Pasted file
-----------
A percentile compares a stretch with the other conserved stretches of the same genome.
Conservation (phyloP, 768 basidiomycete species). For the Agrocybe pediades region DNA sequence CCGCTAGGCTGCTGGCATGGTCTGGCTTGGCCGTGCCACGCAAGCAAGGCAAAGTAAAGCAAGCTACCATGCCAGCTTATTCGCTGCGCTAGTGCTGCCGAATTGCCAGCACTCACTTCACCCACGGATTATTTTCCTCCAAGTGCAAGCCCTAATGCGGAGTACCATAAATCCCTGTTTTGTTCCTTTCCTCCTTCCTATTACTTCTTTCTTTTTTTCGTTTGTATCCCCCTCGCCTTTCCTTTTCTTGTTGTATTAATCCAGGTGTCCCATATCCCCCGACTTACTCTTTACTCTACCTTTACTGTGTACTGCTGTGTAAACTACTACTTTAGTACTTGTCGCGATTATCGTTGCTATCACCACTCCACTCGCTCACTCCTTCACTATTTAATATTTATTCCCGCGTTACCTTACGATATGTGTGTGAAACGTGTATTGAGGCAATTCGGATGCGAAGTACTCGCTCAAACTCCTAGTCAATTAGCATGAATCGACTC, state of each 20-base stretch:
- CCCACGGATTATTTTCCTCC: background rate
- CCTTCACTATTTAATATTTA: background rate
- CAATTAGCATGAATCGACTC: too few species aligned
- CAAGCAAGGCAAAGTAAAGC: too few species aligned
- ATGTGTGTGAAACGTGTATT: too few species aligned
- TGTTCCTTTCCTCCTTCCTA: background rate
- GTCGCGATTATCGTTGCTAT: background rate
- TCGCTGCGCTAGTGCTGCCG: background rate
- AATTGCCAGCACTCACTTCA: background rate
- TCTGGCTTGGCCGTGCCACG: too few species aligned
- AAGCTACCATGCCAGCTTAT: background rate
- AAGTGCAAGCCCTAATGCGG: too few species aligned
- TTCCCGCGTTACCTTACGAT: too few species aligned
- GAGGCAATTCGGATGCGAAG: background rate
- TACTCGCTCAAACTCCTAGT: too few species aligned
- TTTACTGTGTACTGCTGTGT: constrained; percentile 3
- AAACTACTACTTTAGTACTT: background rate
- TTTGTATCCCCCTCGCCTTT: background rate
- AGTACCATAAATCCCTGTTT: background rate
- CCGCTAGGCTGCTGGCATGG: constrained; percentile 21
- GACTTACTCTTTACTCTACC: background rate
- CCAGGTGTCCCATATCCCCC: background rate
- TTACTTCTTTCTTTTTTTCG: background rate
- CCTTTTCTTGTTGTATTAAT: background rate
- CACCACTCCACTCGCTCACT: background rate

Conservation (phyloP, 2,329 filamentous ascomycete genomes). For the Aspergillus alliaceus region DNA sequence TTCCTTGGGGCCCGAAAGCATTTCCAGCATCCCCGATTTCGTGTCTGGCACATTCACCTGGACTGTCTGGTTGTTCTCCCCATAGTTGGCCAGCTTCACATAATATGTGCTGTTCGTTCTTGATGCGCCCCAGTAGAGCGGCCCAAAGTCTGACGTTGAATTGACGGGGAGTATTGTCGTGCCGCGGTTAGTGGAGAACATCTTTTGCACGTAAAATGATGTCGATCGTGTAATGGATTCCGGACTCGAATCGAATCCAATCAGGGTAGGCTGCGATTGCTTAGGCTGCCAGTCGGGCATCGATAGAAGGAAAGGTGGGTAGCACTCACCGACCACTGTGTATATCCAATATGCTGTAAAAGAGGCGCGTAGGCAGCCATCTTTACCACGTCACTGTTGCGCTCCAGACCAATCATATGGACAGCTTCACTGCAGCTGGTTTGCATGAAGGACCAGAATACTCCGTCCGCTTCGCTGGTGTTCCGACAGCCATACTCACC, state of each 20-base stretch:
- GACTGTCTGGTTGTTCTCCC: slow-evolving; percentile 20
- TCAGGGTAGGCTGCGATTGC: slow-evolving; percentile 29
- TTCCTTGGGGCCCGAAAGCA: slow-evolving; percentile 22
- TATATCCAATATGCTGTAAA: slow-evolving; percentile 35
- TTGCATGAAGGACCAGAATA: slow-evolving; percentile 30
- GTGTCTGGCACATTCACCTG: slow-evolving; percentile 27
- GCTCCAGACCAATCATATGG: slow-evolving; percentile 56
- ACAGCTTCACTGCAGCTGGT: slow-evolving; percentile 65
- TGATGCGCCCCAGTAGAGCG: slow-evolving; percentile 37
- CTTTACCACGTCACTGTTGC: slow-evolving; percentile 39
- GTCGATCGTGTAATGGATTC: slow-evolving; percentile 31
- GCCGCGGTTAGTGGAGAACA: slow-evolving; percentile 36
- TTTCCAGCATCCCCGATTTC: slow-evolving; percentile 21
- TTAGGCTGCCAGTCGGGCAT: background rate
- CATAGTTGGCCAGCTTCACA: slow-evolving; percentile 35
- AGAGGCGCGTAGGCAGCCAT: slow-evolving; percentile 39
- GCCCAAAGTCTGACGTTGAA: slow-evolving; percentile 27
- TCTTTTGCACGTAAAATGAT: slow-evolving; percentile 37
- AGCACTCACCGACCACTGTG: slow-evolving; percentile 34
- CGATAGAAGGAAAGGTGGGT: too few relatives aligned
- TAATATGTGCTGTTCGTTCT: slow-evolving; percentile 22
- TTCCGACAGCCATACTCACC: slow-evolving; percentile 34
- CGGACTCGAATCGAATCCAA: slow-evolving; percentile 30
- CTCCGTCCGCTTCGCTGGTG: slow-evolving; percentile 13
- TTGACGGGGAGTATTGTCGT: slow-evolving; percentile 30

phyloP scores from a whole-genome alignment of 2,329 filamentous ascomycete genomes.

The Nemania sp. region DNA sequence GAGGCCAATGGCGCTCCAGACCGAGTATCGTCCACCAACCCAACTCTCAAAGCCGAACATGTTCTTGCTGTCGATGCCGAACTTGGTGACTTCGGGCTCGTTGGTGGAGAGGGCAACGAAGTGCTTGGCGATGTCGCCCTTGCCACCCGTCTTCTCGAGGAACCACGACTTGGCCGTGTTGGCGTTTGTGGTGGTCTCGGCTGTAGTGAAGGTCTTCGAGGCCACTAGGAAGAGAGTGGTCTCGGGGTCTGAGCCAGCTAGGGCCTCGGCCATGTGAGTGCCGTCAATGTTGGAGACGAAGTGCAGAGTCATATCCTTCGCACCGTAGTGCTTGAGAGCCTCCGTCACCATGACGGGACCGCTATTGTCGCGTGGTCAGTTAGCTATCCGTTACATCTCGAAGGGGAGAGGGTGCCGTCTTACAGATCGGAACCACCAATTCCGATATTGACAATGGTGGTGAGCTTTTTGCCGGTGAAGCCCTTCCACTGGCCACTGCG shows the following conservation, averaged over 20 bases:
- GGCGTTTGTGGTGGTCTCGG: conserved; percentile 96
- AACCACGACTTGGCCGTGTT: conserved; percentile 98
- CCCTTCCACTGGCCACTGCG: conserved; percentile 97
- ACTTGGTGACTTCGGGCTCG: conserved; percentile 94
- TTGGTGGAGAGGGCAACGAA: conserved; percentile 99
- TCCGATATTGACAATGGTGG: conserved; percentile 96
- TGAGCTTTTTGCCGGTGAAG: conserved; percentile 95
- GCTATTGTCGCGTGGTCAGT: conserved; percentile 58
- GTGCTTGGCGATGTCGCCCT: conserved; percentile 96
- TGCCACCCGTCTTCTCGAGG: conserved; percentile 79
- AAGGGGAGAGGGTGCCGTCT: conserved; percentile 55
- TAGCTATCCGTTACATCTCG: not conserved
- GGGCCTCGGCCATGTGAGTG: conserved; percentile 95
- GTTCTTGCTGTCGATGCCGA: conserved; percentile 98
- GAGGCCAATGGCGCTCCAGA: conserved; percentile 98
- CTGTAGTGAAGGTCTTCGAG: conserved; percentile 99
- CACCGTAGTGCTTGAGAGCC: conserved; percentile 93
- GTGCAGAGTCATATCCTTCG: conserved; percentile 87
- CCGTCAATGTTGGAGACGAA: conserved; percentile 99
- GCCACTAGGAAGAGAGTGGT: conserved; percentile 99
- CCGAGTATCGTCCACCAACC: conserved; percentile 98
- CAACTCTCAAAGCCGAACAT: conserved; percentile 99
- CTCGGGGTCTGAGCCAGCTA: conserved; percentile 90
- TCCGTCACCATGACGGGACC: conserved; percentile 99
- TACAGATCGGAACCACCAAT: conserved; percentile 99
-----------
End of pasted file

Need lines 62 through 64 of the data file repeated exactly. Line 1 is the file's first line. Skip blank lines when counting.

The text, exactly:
- TGAGCTTTTTGCCGGTGAAG: conserved; percentile 95
- GCTATTGTCGCGTGGTCAGT: conserved; percentile 58
- GTGCTTGGCGATGTCGCCCT: conserved; percentile 96